Shou Sugi Ban has returned, and is arguably the design element that will trail-blaze a path for black on its way to becoming this era’s monarch of interior design.

– Story by Chelsea Forman/Photographs by Don Denton/Boulevard Magazine

Story courtesy of Boulevard Magazine, a Black Press Media publication

Like Boulevard Magazine on Facebook and follow them on Instagram

Autonomous FurnitureBlackCharred woodChelsea FormanColourDecorDesignFurnishingsFurnitureInterior designJapaneseKirk van LudwigShou Sugi Ban

Get local stories you won't find anywhere else right to your inbox.
Sign up here

Just Posted

Toronto’s Mass Vaccination Clinic is shown on Sunday January 17, 2021. THE CANADIAN PRESS/Frank Gunn
Interior Health reports 2 more deaths, 83 new COVID-19 cases

Health authority also identifies new virus cluster in Fernie

Hotel Kimberley owner Anthony Edwards met with representatives of Mainroad and the City of Kimberley to discuss potential solutions for the amount of ice and road debris that gets plowed onto his sidewalk for him to have to shovel. The next day, he was met with the same problem. Photo submitted.
Hotel Kimberley owner seeks solution to ice, debris plowed onto sidewalk

Hotel Kimberley owner Anthony Edwards wants a solution after years of complaining… Continue reading

The Cranbrook Climate Hub will be hosting a webinar this coming Friday (January 29) that focuses on sustainable jobs. (Image by StartupStockPhotos from Pixabay)
Cranbrook Climate Hub to host webinar on sustainable jobs

Bruce Wilson, former General Manager for Shell, will speak on ‘looking beyond Keystone XL’

Rob Davidson, manager at Buckhorn and Main, created a Facebook group which has connected people and given them a positive distraction throughout the lockdown. Paul Rodgers photo.
Rob Davidson’s Facebook food group a positive, connecting presence throughout pandemic

Since the pandemic hit and lockdown began, people have been in need… Continue reading

South Columbia Search and Rescue called in the Nelson Search and Rescue and Kootenay Valley Helicopters to provide a long line rescue. Photo: BCSAR submitted.
Long-line rescue needed for injured hiker near Trail

Members of South Columbia and Nelson SAR and Kootenay Valley Helicopters did a long-line evacuation

Crews with Discovery Channel film as an Aggressive Towing driver moves a Grumman S2F Tracker aircraft around a 90-degree turn from its compound and onto the road on Saturday, Jan. 23, 2021. It was the “most difficult” part of the move for the airplane, one organizer said. (Jenna Hauck/ Chilliwack Progress)
VIDEO: Vintage military plane gets towed from Chilliwack to Greater Victoria

Grumman CP-121 Tracker’s eventual home the British Columbia Aviation Museum on Vancouver Island

Keith Thorpe/Peninsula Daily News
Search called off for small plane that went down in rough water south of Victoria

Plane bound for Port Angeles from Alaska believed to have one occupant, an Alaskan pilot

Royal B.C. Museum conservator Megan Doxsey-Whitfield kneels next to a carved stone pillar believed to have significance as a First Nations cultural marker by local Indigenous people. The pillar was discovered on the beach at Dallas Road last summer. Museum curatorial staff have been working with Songhees and Esquimalt Nation representatives to gain a clearer picture of its use. (Photo courtesy Royal BC Museum)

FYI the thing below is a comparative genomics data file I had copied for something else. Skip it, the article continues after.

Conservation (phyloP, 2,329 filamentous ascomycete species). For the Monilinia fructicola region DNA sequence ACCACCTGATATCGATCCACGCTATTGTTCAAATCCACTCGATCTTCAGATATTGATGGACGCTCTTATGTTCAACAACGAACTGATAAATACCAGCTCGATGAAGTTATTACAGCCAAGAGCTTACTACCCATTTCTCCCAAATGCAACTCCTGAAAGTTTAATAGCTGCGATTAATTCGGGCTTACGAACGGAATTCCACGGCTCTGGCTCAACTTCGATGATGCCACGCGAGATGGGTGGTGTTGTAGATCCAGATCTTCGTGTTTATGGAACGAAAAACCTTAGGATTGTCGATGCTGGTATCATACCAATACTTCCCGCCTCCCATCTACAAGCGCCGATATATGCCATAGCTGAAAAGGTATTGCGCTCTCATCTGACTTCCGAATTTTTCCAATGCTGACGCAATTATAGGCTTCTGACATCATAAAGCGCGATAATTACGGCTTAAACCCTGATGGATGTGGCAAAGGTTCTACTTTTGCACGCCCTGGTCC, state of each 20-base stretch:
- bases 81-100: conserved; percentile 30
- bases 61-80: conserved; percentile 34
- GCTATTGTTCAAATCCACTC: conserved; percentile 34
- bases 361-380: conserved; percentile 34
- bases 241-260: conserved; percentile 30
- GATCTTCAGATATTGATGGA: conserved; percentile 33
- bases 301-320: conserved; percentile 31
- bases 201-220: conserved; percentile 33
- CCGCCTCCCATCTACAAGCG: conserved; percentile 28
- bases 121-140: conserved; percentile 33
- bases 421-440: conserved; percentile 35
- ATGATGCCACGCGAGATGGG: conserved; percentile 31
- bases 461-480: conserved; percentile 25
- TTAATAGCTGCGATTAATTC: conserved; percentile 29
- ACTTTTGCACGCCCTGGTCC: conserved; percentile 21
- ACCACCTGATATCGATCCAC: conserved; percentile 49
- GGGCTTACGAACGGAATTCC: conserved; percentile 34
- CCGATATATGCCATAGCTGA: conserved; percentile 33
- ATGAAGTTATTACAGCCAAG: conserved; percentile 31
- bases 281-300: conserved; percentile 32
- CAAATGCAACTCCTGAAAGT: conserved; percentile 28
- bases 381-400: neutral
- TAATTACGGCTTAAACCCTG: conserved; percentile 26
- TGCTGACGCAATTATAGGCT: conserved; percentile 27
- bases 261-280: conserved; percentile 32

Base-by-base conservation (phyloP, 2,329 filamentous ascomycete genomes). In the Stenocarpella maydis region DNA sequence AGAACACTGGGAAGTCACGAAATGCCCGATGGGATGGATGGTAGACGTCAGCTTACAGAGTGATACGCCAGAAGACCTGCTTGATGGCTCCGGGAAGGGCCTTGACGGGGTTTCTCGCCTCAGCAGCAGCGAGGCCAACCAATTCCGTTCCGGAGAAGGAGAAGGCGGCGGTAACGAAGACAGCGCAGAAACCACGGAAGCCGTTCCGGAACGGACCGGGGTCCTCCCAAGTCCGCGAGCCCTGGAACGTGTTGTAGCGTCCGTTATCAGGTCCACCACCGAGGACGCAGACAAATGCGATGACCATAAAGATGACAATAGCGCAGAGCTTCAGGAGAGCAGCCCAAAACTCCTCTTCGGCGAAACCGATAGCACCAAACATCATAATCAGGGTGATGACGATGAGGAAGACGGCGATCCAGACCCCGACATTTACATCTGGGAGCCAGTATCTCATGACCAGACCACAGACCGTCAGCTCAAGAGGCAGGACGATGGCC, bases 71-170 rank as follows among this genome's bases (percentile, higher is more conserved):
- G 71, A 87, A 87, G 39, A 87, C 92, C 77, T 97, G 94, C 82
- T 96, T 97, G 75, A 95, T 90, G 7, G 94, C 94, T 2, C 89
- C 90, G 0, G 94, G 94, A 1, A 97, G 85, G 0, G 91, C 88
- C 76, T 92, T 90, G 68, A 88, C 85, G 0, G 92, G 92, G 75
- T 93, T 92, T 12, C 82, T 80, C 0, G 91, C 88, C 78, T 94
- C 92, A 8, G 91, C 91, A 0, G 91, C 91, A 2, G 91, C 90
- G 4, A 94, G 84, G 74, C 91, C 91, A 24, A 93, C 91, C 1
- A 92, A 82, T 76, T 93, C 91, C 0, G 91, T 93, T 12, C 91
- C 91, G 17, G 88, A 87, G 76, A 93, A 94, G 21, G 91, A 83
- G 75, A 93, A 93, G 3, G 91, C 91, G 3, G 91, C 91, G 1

Stone carving found on Victoria beach confirmed Indigenous ritual pillar

Discussion underway with the Esquimalt and Songhees about suitable final home for the artifact

Former Vancouver Giants forward Evander Kane is seen here in Game 7 of the second round of the 2009 WHL playoffs against the Spokane Chiefs (Sam Chan under Wikipedia Commons licence)
Gambling debts revealed in details of bankruptcy filing by hockey star Evander Kane

Sharks left winger and former Vancouver Giants player owes close to $30 million total

Othman “Adam” Hamdan, pictured in front of Christina Lake’s Welcome Centre, was acquitted of terrorism related charges in 2017. He has been living in Christina Lake since November 2020. Photo: Laurie Tritschler
Man acquitted on terrorism charges awaits deportation trial while living in Kootenays

Othman Ayed Hamdan said he wants to lead a normal life while he works on his upcoming book

Join Black Press Media and Do Some Good
Join Black Press Media and Do Some Good

Pay it Forward program supports local businesses in their community giving

B.C. Premier John Horgan wears a protective face mask to help prevent the spread of COVID-19 prior to being sworn in by The Honourable Janet Austin, Lieutenant Governor of British Columbia during a virtual swearing in ceremony in Victoria, Thursday, November 26, 2020. THE CANADIAN PRESS/Jonathan Hayward
Premier Horgan calls jumping COVID vaccine queue ‘un-Canadian’

Horgan says most people in B.C. are doing their best to follow current public health guidelines

Prime Minister Justin Trudeau, left, and Vancouver Mayor Kennedy Stewart share a laugh while speaking to the media before sitting down for a meeting at City Hall, in Vancouver, on Friday August 30, 2019. (THE CANADIAN PRESS/Darryl Dyck)
Vancouver mayor, Health Canada to formally discuss drug decriminalization

Kennedy Stewart says he’s encouraged by the federal health minister’s commitment to work with the city

Royal Inland Hospital in Kamloops. (Dave Eagles/Kamloops This Week file photo)
COVID-19 outbreak at Kamloops hospital grows to 66 cases

A majority of cases remain among staff at Royal Inland Hospital

Most Read